++ BY TRAIN
State Railway of Thailand (SRT) has a 4000-km network covering most of the country, from Chiang Mai in the north all the way to (and beyond) the Malaysian border in the south. Compared to buses, most trains are relatively slow and prone to delays, but safer. You can pick up fruits, food and drink and cooked food from hawkers at most stations.
++ THE BTS SKYTRAIN
The BTSSky train is the safest, most comfortable and expedient way to get around Bangkok. In service since December 5, 1999, it has transformed the face of municipal transportation in the Thai capital, for the first time offering both residents and tourists a comfortable ride through central Bangkok – lifting commuters on top of the chronic congestion, noise and pollution of the streets underneath.
++ BY ROAD
Thailand’s roads are head and shoulders above its neighbors Myanmar, Laos and Cambodia, but driving habits are still quite treacherous.Drunk driving, speeding and reckless passing are depressingly normal, and bus and taxi drivers work inhuman shifts and often take drugs to keep themselves alert, with predictable and tragic results. It’s normal for motorbikes – even police! – to drive close to the curb on the wrong side of the road. Death tolls sky-rocket around main holidays, especially Songkhran, when bystanders often throw water on passing cars and bikes. Many drivers don’t use headlights at night, multiplying risks, and it is wise to avoid or reduce overnight travel by road.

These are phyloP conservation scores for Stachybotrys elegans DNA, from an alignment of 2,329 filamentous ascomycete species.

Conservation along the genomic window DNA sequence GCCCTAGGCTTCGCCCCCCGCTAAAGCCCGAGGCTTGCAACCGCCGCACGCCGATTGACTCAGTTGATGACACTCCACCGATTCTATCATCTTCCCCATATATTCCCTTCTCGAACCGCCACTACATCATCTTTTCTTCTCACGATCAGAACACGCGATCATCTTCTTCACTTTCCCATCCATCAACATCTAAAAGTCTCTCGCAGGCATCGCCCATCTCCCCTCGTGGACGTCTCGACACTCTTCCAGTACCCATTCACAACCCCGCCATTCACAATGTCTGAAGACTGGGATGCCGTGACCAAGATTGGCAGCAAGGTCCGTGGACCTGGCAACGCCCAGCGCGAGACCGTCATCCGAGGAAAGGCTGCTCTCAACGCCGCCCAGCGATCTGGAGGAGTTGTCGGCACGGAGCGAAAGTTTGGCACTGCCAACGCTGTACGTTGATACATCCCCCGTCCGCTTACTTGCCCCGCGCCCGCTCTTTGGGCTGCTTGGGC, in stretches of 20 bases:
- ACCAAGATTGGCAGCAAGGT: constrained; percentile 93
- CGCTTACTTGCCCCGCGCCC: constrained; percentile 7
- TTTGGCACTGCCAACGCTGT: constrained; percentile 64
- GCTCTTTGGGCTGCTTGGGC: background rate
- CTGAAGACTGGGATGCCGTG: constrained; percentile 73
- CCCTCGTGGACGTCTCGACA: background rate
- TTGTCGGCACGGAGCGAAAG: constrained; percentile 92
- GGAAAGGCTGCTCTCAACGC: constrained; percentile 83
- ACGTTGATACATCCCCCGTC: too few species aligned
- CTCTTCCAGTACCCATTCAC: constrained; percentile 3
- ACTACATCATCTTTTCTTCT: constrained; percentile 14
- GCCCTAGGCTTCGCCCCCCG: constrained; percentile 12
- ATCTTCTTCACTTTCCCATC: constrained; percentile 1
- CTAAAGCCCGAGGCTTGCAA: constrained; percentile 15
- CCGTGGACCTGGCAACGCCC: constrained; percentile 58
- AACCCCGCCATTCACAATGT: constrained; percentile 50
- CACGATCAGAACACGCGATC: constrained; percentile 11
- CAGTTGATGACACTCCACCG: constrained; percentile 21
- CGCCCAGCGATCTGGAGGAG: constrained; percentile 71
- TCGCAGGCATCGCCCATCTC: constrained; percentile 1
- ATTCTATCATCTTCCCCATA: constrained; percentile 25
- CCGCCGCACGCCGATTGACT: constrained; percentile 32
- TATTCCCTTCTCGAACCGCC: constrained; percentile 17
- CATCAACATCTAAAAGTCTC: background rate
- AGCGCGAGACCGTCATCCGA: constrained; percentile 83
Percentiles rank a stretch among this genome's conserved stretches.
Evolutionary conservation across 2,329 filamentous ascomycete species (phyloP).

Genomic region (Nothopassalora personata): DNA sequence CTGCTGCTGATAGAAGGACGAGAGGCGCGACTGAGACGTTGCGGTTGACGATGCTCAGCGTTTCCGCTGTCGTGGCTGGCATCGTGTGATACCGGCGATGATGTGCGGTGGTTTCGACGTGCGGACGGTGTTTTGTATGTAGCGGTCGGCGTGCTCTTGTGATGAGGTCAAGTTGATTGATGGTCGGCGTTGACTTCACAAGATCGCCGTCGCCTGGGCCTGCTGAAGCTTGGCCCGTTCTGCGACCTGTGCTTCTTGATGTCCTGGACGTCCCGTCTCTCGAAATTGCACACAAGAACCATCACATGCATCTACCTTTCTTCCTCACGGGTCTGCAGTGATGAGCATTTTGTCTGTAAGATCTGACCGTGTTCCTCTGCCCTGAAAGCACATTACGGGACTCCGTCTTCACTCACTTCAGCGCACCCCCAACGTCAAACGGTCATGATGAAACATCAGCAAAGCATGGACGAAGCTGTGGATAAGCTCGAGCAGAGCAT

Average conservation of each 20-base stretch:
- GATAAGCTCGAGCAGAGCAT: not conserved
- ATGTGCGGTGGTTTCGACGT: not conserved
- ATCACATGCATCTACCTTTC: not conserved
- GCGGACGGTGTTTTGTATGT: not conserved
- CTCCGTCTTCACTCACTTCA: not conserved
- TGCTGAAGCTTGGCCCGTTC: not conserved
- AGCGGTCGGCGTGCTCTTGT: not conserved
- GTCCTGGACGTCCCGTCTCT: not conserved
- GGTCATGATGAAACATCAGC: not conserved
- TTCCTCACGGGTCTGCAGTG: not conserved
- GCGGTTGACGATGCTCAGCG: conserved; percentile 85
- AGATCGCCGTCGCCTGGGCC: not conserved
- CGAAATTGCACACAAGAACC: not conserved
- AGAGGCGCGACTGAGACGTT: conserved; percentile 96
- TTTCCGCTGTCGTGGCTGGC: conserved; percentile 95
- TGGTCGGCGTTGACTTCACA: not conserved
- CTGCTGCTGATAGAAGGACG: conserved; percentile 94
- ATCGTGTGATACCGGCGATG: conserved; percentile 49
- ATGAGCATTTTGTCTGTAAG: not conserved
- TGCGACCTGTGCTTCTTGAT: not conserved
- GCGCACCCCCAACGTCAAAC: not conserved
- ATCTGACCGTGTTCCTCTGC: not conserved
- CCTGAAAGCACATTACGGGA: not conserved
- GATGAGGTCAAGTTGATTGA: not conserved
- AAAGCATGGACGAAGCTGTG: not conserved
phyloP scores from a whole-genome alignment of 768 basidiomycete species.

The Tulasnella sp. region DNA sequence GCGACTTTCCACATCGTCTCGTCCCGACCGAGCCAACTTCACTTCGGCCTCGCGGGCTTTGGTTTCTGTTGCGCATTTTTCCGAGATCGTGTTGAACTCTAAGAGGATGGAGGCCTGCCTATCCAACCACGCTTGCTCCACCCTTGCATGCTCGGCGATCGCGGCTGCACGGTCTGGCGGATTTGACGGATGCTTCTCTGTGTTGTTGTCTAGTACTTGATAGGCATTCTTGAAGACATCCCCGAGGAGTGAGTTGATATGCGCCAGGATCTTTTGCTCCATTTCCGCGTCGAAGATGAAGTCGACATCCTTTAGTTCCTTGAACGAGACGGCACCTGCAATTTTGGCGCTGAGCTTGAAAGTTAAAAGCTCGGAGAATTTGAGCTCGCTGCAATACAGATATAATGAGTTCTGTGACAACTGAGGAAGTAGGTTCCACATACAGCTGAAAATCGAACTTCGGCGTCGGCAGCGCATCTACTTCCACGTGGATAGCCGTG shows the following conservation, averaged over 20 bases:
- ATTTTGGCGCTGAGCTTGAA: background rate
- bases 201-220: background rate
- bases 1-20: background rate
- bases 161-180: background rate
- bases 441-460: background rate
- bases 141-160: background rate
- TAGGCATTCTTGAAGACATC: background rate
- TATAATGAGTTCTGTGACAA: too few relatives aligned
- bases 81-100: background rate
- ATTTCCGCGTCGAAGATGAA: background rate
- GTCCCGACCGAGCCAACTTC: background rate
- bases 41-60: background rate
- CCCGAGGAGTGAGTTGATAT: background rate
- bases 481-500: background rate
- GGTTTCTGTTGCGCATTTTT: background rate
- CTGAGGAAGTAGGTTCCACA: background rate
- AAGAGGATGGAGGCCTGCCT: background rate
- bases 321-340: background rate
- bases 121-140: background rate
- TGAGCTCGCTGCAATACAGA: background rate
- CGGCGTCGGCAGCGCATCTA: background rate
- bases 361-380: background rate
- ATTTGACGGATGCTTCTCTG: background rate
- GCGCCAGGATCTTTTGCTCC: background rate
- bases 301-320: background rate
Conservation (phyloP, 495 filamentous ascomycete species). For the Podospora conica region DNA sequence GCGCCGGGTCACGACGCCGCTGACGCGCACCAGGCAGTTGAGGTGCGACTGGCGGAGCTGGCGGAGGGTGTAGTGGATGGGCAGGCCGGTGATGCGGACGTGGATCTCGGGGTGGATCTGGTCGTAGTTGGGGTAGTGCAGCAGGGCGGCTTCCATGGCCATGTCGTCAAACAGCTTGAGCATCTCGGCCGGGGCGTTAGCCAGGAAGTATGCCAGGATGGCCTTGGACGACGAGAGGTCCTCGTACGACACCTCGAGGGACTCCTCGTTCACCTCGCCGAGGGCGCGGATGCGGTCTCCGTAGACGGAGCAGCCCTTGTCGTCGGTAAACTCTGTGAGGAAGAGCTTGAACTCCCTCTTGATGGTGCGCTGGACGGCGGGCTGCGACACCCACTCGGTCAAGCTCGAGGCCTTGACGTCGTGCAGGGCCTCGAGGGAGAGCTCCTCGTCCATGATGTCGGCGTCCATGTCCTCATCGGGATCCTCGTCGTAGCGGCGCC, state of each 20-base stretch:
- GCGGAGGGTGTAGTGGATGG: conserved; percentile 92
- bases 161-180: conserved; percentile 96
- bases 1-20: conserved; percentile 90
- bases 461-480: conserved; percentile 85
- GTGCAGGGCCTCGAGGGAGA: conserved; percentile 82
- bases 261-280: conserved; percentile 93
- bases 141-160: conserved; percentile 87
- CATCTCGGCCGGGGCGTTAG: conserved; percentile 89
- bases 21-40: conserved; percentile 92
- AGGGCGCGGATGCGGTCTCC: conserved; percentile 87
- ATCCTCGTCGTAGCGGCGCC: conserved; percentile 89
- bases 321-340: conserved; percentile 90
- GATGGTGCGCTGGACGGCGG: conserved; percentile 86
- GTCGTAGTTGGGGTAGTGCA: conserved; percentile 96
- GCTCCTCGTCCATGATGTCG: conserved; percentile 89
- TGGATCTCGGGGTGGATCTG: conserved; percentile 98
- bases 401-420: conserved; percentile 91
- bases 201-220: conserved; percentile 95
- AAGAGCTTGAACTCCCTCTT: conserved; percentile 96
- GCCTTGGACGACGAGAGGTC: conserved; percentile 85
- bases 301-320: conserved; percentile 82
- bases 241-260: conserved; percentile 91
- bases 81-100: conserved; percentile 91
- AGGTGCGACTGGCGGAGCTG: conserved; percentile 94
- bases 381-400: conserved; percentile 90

Buses travel all over the country and the government’s motor vehicle company BKS (Baw Kaw Saw), well-known in English simply as the Transport Company, has a terminal in each province of any size.
A songthaew is a truck-based vehicle with a pair of bench seats in the back, one on either side – hence the name, which means “two rows” in Thai.
++ BY TUK-TUK
The name tuk-tuk is used to describe a wide variety of small/lightweight vehicles. The vast majority have three wheels; some are entirely purpose-built (others are partially based on motorcycle components (primarily engines, steering, front suspension, fuel tank, drivers seat). A relatively new development is the four wheeled tuk-tuk (basically a microvan-songthaew) as found in Phuket, but take attention for price fixing and rip offs.
++ BY TAXI
Metered taxis are ubiquitous in Bangkok and starting to become more popular in Chiang Mai, but rare elsewhere in the country. When available, they are an excellent means of transport – insist on the meter. Beware of taxis which idle around touristy areas and wait for people. They are looking for a tourist who will take their taxi without using a meter.